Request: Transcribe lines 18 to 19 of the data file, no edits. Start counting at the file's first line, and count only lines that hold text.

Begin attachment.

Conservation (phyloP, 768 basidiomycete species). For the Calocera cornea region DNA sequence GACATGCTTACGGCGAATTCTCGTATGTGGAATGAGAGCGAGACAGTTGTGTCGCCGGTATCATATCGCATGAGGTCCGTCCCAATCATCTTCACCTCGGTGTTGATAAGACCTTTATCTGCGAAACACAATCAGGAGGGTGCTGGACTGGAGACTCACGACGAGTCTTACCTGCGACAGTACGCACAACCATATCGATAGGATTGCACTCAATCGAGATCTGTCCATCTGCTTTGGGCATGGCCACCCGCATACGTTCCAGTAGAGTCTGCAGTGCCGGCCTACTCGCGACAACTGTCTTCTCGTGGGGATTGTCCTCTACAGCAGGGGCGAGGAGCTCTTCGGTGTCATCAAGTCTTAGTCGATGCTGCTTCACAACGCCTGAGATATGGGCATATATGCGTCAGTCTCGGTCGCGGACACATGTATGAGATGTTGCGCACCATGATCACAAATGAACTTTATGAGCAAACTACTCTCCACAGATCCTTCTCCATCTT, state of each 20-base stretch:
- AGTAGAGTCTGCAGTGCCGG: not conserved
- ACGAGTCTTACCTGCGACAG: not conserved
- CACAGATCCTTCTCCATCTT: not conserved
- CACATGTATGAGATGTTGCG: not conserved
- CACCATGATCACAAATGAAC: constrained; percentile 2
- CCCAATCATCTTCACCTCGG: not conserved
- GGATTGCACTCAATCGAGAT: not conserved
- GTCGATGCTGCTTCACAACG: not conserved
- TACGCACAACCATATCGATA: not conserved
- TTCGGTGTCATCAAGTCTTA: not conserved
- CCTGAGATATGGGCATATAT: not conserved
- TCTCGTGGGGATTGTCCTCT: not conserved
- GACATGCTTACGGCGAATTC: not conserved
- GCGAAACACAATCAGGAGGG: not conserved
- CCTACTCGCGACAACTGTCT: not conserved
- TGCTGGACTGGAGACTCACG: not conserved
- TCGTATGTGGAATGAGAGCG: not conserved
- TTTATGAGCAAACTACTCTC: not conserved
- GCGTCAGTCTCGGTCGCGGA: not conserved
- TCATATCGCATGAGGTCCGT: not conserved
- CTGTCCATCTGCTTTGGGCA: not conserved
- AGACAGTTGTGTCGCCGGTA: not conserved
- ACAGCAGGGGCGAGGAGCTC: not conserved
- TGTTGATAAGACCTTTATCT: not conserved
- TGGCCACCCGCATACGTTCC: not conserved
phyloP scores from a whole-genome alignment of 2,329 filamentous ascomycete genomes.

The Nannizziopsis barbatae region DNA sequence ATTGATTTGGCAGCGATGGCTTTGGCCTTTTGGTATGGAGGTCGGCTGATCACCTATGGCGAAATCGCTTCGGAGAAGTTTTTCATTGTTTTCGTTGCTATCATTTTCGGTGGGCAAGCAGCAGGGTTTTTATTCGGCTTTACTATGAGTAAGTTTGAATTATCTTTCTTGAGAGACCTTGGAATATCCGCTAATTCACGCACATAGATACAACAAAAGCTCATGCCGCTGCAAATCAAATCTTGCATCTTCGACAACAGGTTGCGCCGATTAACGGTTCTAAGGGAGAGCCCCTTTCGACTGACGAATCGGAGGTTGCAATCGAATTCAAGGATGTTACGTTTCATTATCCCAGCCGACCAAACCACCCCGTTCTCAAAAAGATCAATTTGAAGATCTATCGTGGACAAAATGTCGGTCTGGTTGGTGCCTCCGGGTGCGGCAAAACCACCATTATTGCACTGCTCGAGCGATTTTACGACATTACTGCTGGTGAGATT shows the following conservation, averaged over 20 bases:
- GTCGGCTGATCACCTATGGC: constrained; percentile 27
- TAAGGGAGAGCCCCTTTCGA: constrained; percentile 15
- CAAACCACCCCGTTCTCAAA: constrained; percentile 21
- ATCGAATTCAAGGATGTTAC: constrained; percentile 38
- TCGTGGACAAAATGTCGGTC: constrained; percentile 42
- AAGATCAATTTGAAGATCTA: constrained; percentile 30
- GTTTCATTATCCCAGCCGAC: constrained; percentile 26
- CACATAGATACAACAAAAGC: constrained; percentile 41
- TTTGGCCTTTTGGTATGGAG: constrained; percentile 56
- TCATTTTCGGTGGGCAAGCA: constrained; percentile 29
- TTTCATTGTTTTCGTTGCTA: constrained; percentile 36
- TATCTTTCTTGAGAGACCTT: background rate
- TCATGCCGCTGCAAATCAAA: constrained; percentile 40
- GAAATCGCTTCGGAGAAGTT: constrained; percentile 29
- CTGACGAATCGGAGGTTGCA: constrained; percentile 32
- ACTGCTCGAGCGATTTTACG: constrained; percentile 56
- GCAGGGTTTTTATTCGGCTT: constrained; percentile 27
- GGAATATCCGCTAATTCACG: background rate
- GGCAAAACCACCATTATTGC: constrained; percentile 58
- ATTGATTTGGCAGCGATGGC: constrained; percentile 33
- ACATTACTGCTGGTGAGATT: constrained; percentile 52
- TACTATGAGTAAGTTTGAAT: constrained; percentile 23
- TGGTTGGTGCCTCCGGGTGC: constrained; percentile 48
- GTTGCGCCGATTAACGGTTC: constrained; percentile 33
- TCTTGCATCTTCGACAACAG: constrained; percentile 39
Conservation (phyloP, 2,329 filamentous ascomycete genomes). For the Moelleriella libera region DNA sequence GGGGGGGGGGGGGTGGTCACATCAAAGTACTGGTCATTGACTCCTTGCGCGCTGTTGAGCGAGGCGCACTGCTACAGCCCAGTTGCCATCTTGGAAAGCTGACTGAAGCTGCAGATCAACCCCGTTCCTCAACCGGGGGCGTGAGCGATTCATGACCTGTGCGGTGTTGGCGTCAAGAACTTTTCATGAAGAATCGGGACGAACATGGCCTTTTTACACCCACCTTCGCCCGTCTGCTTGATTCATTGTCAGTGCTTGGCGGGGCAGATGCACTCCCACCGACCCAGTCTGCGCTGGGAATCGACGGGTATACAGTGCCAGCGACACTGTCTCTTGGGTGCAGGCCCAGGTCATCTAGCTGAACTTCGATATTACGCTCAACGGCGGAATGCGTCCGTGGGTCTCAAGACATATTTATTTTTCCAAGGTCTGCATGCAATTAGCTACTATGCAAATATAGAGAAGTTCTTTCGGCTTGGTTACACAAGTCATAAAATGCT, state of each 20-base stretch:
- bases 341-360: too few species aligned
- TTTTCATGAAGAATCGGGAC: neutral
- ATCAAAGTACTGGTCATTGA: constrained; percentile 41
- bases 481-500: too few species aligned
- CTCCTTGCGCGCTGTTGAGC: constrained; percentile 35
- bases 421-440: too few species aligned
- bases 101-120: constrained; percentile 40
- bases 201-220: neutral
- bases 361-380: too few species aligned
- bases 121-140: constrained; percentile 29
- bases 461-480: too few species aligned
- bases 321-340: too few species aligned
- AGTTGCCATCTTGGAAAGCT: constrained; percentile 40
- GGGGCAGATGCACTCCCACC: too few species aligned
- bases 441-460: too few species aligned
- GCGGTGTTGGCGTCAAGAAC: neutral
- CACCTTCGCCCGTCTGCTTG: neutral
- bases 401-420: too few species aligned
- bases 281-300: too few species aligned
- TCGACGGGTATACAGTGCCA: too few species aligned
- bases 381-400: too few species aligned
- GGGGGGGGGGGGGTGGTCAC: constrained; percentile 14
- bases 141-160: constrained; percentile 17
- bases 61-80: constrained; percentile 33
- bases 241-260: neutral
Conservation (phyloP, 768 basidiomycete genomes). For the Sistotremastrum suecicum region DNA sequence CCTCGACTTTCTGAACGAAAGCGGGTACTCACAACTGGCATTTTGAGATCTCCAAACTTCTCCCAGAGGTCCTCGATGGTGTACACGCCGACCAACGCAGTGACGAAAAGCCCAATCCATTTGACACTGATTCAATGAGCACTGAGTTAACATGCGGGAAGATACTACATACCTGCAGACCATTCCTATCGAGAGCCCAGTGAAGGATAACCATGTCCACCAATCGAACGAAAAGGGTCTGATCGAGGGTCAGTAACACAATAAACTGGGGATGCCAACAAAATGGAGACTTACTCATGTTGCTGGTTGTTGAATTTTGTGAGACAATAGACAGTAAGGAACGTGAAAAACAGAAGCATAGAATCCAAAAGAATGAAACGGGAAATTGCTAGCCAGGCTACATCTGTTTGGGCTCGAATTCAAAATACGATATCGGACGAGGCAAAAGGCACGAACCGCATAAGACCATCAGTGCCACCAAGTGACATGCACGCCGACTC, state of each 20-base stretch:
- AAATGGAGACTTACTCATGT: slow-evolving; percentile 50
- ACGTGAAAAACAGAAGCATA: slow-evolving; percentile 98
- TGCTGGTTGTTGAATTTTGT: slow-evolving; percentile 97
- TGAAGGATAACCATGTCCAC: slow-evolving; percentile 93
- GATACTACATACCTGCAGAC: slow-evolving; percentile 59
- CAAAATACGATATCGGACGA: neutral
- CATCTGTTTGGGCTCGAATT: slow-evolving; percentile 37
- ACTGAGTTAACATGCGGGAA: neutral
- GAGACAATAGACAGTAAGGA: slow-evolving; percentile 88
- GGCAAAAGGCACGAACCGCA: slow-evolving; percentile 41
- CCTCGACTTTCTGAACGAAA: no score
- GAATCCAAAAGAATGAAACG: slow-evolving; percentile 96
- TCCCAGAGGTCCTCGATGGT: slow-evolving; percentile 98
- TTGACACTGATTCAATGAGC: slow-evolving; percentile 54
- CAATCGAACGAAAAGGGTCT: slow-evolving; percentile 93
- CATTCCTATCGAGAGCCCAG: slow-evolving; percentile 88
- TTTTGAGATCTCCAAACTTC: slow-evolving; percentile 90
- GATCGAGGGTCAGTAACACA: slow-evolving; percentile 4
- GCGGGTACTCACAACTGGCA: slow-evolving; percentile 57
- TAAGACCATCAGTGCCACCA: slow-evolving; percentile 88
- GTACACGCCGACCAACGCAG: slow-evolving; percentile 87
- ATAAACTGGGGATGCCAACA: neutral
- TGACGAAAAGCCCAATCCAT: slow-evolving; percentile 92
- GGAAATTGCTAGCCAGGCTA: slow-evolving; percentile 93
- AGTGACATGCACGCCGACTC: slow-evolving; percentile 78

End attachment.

- TCGTATGTGGAATGAGAGCG: not conserved
- TTTATGAGCAAACTACTCTC: not conserved